Police in the Brazilian city of Sao Paulo have used tear gas to break up a protest against the football World Cup, hours before the opening match.

At least one person was arrested and five others were injured, three of them journalists.

Protesters had tried to block a road leading to the stadium where the opening ceremony will take place.

Further protests are planned in other Brazilian cities over the expense of hosting the tournament.


PRIVATELY OWNED PUBLIC SPACES IN BRAZIL:  Shopping Mall “Flash Mobs” or Rolezinhos

A novel social phenomenon recently began among adolescents in São Paulo and then spread to Rio de Janeiro, Brasília, and other cities. Mobilized by Facebook, YouTube, and other social media, ”flash mobs” or rolezinhos” in Brazilian slang, often comprised several thousand teenagers, gather at shopping malls for social interaction on designated days. Organizers argue that the teenagers have nothing to do during the long, hot summer school vacations — the malls are attractive as safe, air-conditioned places to have snacks, hang out, and cruise for romance.

Mall managers, store owners, and many shoppers regard the large adolescent crowds as unruly and disruptive. Mall security and even police forces sometimes evict the groups, raising issues of access and equity. Mall officials have begun to monitor the social media to ascertain when mobilizations are planned. In some cases, the malls have closed on the days of planned “invasions,” such at the posh JK-Iguatemí shopping mall in Brasília’s Lago Norte district on Saturday, January 25.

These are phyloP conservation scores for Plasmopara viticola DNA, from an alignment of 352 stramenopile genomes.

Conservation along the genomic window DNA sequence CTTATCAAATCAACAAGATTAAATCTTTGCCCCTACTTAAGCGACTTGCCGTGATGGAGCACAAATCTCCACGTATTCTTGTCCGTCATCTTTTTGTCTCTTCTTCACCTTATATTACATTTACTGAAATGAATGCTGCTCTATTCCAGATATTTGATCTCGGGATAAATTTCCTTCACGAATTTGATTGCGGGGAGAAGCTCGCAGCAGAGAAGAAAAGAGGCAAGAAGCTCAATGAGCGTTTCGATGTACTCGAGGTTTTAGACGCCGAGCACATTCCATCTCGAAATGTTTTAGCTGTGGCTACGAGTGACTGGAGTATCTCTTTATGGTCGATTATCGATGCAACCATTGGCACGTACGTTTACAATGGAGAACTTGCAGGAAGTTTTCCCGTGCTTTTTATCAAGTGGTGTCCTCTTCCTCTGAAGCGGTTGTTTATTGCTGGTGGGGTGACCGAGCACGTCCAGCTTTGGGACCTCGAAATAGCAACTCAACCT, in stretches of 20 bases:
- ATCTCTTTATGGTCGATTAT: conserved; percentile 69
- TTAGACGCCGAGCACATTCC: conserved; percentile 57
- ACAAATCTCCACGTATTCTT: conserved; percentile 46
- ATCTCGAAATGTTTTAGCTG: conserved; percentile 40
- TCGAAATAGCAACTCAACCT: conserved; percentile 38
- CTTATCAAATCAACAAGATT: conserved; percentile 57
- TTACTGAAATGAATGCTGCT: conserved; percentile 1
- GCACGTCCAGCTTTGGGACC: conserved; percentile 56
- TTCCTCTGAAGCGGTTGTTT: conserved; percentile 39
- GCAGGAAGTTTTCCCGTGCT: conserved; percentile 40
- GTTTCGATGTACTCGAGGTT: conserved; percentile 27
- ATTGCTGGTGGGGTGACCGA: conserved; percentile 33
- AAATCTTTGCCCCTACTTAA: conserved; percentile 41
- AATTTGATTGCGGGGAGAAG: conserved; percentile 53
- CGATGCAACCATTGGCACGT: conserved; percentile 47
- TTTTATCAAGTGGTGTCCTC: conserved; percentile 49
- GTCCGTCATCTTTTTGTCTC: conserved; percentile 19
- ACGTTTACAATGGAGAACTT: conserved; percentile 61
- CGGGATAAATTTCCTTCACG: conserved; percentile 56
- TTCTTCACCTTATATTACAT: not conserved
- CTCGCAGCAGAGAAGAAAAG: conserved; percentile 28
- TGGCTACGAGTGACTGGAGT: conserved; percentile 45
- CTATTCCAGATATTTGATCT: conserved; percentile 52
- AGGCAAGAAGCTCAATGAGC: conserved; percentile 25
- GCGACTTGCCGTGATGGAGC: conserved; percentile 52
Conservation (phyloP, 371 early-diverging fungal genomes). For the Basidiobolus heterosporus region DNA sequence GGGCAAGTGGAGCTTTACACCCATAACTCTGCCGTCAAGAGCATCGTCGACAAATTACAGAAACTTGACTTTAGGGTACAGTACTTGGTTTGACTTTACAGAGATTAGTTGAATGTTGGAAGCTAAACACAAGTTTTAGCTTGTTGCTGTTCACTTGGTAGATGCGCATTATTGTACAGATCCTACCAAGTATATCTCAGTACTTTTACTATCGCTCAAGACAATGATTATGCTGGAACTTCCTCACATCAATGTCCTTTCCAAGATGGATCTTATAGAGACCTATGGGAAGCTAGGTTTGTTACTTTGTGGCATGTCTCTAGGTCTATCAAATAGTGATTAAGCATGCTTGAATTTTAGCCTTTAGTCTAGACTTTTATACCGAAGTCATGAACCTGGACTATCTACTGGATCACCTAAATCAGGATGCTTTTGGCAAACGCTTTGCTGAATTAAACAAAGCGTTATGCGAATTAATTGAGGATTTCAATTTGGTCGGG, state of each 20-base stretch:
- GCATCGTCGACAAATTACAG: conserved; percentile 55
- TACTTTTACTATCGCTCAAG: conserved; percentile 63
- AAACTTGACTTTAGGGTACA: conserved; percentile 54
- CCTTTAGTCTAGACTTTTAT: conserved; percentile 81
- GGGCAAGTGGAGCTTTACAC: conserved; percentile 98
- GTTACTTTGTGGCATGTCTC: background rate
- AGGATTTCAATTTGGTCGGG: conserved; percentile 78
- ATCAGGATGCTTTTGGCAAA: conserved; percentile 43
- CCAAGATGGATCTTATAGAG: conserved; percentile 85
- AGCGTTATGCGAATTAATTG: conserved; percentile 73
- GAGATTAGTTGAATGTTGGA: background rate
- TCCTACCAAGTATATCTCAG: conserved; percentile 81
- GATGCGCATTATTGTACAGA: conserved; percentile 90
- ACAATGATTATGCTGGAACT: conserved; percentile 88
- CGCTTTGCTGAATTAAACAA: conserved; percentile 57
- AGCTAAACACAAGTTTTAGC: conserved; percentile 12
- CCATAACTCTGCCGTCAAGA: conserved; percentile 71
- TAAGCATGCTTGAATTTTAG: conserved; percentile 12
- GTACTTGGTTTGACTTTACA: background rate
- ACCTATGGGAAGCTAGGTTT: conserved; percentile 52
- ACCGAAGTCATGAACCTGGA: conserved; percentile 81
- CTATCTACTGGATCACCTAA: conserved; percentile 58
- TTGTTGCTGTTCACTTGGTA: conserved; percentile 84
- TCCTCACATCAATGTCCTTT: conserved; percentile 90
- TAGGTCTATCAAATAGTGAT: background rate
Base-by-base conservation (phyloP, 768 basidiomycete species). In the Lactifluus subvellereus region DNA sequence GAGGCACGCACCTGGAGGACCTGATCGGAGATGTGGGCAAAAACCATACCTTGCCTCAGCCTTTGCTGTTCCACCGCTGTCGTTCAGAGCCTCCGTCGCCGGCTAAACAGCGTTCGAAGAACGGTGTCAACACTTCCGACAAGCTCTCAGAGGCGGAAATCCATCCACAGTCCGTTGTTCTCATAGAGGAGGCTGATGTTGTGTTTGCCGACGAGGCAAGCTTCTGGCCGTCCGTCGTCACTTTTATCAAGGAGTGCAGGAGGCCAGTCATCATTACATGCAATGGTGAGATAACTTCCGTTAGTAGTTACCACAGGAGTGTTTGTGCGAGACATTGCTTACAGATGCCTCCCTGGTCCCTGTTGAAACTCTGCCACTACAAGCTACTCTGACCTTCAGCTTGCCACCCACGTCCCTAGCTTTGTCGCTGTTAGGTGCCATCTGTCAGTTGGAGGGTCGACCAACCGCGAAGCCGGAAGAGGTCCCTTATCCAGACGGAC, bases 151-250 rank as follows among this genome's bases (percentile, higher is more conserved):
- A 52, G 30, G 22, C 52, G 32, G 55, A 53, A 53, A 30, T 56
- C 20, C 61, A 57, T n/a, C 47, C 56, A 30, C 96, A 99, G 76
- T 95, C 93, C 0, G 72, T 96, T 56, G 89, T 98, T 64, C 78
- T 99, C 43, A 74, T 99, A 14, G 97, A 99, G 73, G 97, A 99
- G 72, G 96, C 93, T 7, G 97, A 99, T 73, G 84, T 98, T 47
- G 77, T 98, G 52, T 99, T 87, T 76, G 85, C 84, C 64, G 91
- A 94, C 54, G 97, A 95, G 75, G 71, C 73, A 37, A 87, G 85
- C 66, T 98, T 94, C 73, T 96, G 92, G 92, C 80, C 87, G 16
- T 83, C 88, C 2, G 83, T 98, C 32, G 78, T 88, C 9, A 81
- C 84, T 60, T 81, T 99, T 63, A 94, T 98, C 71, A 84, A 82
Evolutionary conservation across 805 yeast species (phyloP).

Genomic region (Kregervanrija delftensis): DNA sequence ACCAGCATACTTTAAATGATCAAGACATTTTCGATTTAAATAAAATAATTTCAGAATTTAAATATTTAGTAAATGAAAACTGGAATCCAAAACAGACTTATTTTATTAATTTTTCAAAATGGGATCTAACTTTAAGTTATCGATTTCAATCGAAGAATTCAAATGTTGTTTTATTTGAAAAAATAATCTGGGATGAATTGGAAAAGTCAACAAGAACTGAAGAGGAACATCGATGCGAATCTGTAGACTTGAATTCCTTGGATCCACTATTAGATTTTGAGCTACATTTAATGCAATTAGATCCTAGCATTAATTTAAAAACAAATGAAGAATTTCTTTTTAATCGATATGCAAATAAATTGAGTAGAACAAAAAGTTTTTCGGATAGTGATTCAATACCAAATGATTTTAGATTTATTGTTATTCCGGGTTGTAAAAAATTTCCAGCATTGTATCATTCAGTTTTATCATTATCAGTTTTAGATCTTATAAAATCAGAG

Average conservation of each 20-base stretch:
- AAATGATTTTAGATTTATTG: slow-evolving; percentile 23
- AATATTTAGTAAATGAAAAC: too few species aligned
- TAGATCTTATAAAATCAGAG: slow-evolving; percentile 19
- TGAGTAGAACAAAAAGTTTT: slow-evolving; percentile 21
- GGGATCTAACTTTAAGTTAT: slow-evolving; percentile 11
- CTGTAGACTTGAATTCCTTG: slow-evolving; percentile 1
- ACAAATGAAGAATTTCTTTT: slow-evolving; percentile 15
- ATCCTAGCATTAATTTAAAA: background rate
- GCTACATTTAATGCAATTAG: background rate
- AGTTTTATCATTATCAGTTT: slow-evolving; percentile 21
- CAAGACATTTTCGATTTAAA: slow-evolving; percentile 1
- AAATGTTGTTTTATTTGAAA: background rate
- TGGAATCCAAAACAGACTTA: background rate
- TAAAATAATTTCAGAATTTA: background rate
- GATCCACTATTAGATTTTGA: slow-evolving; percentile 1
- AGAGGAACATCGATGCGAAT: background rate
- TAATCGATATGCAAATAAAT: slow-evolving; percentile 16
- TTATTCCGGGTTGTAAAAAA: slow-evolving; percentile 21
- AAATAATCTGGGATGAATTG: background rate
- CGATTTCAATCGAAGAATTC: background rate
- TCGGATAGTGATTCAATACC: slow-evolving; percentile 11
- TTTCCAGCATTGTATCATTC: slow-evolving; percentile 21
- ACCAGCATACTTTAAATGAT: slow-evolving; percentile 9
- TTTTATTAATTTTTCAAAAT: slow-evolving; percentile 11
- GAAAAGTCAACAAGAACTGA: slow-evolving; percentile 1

Efforts to restrain these “flash mobs” have been criticized by some political leaders and groups in Brazil. Recent upward social mobility of poor families into the lower middle class has encouraged the teenagers to pursue social interaction on par with the upper middle classes. The malls’ rejection is perceived as perpetrated by a white, rich elite (managers and affluent shoppers) against the mostly disadvantaged teenagers of color. 

Accusations of social and racial discrimination have included those of the Municipal Secretary for Racial Promotion in São Paulo, Netinho de Paula (PCdoB-SP), an Afro-Brazilian leader. Indeed, organizers of the rolezinhos have been linked to the UJS-Union of Young Socialists — part of the Communist Party of Brazil (PCdoB) — and other political parties.

Several mainstream parties have denied collaborating with the young organizers, and some youth leaders have rejected political affiliations. Organizer Vinicius Andrade recently met with the UJS, but later declared to the press: “I am not affiliated with any party or political entity. They were willing to help us in the disputes over rolezinhos, but I do not want to know about any political party. Our movement avoids partisan politics.”

Meanwhile, the controversies have gone to the courts. São Paulo Judge Romulo Russo recently approved the request of the shopping mall association ALSHOP and prohibited an upcoming rolezinho. Russo noted that it would be illegal to prohibit the right of people to come and go in the stores, but argued that the malls were unable to accommodate such large crowds and recommended that in São Paulo the events take place on “squares and public parks, the sambadrome, possibly in mall parking lots.”

Stay tuned for more updates on this controversy over the use of privately-owned public space in Brazil. For an interesting account in English, see the work of American journalist Vincent Bevins, who recently published an article on this phenomenon in the Los Angeles Times.